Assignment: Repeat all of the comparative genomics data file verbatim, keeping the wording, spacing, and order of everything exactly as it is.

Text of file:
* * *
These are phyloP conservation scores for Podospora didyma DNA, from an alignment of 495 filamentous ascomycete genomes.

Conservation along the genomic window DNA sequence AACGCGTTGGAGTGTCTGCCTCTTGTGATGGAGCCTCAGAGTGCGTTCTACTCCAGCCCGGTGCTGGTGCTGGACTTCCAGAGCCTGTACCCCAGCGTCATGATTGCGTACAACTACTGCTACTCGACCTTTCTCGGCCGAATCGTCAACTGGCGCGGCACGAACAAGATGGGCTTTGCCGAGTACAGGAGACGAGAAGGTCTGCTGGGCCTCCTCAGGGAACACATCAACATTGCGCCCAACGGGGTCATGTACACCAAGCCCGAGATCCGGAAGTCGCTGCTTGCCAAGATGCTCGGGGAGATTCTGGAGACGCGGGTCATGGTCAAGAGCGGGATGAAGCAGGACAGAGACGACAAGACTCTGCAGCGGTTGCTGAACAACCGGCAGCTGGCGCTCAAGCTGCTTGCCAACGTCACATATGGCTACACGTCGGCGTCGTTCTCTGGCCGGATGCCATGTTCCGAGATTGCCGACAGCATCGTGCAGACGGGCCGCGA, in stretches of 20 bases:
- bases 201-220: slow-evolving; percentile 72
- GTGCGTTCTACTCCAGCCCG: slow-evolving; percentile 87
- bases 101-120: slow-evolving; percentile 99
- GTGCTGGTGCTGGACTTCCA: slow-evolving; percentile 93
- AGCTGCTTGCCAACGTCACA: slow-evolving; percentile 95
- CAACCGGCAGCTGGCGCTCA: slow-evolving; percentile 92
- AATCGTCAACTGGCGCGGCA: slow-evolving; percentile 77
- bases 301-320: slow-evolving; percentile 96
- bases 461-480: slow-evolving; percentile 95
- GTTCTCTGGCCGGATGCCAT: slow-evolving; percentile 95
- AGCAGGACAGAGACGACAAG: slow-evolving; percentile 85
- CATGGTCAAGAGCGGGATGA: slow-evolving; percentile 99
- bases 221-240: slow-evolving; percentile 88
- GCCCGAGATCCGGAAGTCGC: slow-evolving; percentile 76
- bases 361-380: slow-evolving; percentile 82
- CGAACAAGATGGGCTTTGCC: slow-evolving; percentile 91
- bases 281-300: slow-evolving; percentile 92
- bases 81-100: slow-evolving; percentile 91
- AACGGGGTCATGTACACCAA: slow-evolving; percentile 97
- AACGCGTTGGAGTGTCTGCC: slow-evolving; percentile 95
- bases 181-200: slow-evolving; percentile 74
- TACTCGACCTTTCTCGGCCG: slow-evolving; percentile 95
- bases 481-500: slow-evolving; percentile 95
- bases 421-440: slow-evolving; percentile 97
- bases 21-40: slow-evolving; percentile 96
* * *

These are phyloP conservation scores for Podospora didyma DNA, from an alignment of 495 filamentous ascomycete genomes.

Conservation along the genomic window DNA sequence AACGCGTTGGAGTGTCTGCCTCTTGTGATGGAGCCTCAGAGTGCGTTCTACTCCAGCCCGGTGCTGGTGCTGGACTTCCAGAGCCTGTACCCCAGCGTCATGATTGCGTACAACTACTGCTACTCGACCTTTCTCGGCCGAATCGTCAACTGGCGCGGCACGAACAAGATGGGCTTTGCCGAGTACAGGAGACGAGAAGGTCTGCTGGGCCTCCTCAGGGAACACATCAACATTGCGCCCAACGGGGTCATGTACACCAAGCCCGAGATCCGGAAGTCGCTGCTTGCCAAGATGCTCGGGGAGATTCTGGAGACGCGGGTCATGGTCAAGAGCGGGATGAAGCAGGACAGAGACGACAAGACTCTGCAGCGGTTGCTGAACAACCGGCAGCTGGCGCTCAAGCTGCTTGCCAACGTCACATATGGCTACACGTCGGCGTCGTTCTCTGGCCGGATGCCATGTTCCGAGATTGCCGACAGCATCGTGCAGACGGGCCGCGA, in stretches of 20 bases:
- bases 201-220: slow-evolving; percentile 72
- GTGCGTTCTACTCCAGCCCG: slow-evolving; percentile 87
- bases 101-120: slow-evolving; percentile 99
- GTGCTGGTGCTGGACTTCCA: slow-evolving; percentile 93
- AGCTGCTTGCCAACGTCACA: slow-evolving; percentile 95
- CAACCGGCAGCTGGCGCTCA: slow-evolving; percentile 92
- AATCGTCAACTGGCGCGGCA: slow-evolving; percentile 77
- bases 301-320: slow-evolving; percentile 96
- bases 461-480: slow-evolving; percentile 95
- GTTCTCTGGCCGGATGCCAT: slow-evolving; percentile 95
- AGCAGGACAGAGACGACAAG: slow-evolving; percentile 85
- CATGGTCAAGAGCGGGATGA: slow-evolving; percentile 99
- bases 221-240: slow-evolving; percentile 88
- GCCCGAGATCCGGAAGTCGC: slow-evolving; percentile 76
- bases 361-380: slow-evolving; percentile 82
- CGAACAAGATGGGCTTTGCC: slow-evolving; percentile 91
- bases 281-300: slow-evolving; percentile 92
- bases 81-100: slow-evolving; percentile 91
- AACGGGGTCATGTACACCAA: slow-evolving; percentile 97
- AACGCGTTGGAGTGTCTGCC: slow-evolving; percentile 95
- bases 181-200: slow-evolving; percentile 74
- TACTCGACCTTTCTCGGCCG: slow-evolving; percentile 95
- bases 481-500: slow-evolving; percentile 95
- bases 421-440: slow-evolving; percentile 97
- bases 21-40: slow-evolving; percentile 96